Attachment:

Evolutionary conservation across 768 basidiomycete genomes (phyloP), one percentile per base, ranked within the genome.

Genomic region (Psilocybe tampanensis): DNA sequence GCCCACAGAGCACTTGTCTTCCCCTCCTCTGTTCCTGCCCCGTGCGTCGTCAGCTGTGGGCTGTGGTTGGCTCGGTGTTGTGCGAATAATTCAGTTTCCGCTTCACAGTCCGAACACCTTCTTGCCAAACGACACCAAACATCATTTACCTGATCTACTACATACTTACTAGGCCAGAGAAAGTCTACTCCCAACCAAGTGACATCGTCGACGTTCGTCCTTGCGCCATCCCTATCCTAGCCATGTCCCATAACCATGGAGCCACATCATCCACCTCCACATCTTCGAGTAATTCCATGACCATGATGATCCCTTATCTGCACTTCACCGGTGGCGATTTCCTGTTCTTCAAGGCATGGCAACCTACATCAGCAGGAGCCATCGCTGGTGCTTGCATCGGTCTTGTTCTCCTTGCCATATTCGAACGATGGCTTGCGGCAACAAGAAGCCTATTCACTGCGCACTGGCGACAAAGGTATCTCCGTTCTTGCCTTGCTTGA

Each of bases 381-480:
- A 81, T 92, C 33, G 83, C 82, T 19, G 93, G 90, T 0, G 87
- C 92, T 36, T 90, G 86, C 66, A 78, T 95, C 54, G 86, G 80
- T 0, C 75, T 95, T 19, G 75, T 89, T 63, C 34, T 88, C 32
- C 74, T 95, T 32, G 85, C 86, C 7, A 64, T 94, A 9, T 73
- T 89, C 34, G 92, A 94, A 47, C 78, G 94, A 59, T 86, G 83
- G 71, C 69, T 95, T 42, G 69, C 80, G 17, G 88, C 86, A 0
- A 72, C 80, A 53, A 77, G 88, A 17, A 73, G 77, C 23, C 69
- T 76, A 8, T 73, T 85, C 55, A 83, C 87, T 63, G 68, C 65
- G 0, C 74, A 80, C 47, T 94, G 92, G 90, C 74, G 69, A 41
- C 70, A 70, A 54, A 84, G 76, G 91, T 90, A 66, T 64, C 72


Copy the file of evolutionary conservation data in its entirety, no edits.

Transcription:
Evolutionary conservation across 768 basidiomycete genomes (phyloP), one percentile per base, ranked within the genome.

Genomic region (Psilocybe tampanensis): DNA sequence GCCCACAGAGCACTTGTCTTCCCCTCCTCTGTTCCTGCCCCGTGCGTCGTCAGCTGTGGGCTGTGGTTGGCTCGGTGTTGTGCGAATAATTCAGTTTCCGCTTCACAGTCCGAACACCTTCTTGCCAAACGACACCAAACATCATTTACCTGATCTACTACATACTTACTAGGCCAGAGAAAGTCTACTCCCAACCAAGTGACATCGTCGACGTTCGTCCTTGCGCCATCCCTATCCTAGCCATGTCCCATAACCATGGAGCCACATCATCCACCTCCACATCTTCGAGTAATTCCATGACCATGATGATCCCTTATCTGCACTTCACCGGTGGCGATTTCCTGTTCTTCAAGGCATGGCAACCTACATCAGCAGGAGCCATCGCTGGTGCTTGCATCGGTCTTGTTCTCCTTGCCATATTCGAACGATGGCTTGCGGCAACAAGAAGCCTATTCACTGCGCACTGGCGACAAAGGTATCTCCGTTCTTGCCTTGCTTGA

Each of bases 381-480:
- A 81, T 92, C 33, G 83, C 82, T 19, G 93, G 90, T 0, G 87
- C 92, T 36, T 90, G 86, C 66, A 78, T 95, C 54, G 86, G 80
- T 0, C 75, T 95, T 19, G 75, T 89, T 63, C 34, T 88, C 32
- C 74, T 95, T 32, G 85, C 86, C 7, A 64, T 94, A 9, T 73
- T 89, C 34, G 92, A 94, A 47, C 78, G 94, A 59, T 86, G 83
- G 71, C 69, T 95, T 42, G 69, C 80, G 17, G 88, C 86, A 0
- A 72, C 80, A 53, A 77, G 88, A 17, A 73, G 77, C 23, C 69
- T 76, A 8, T 73, T 85, C 55, A 83, C 87, T 63, G 68, C 65
- G 0, C 74, A 80, C 47, T 94, G 92, G 90, C 74, G 69, A 41
- C 70, A 70, A 54, A 84, G 76, G 91, T 90, A 66, T 64, C 72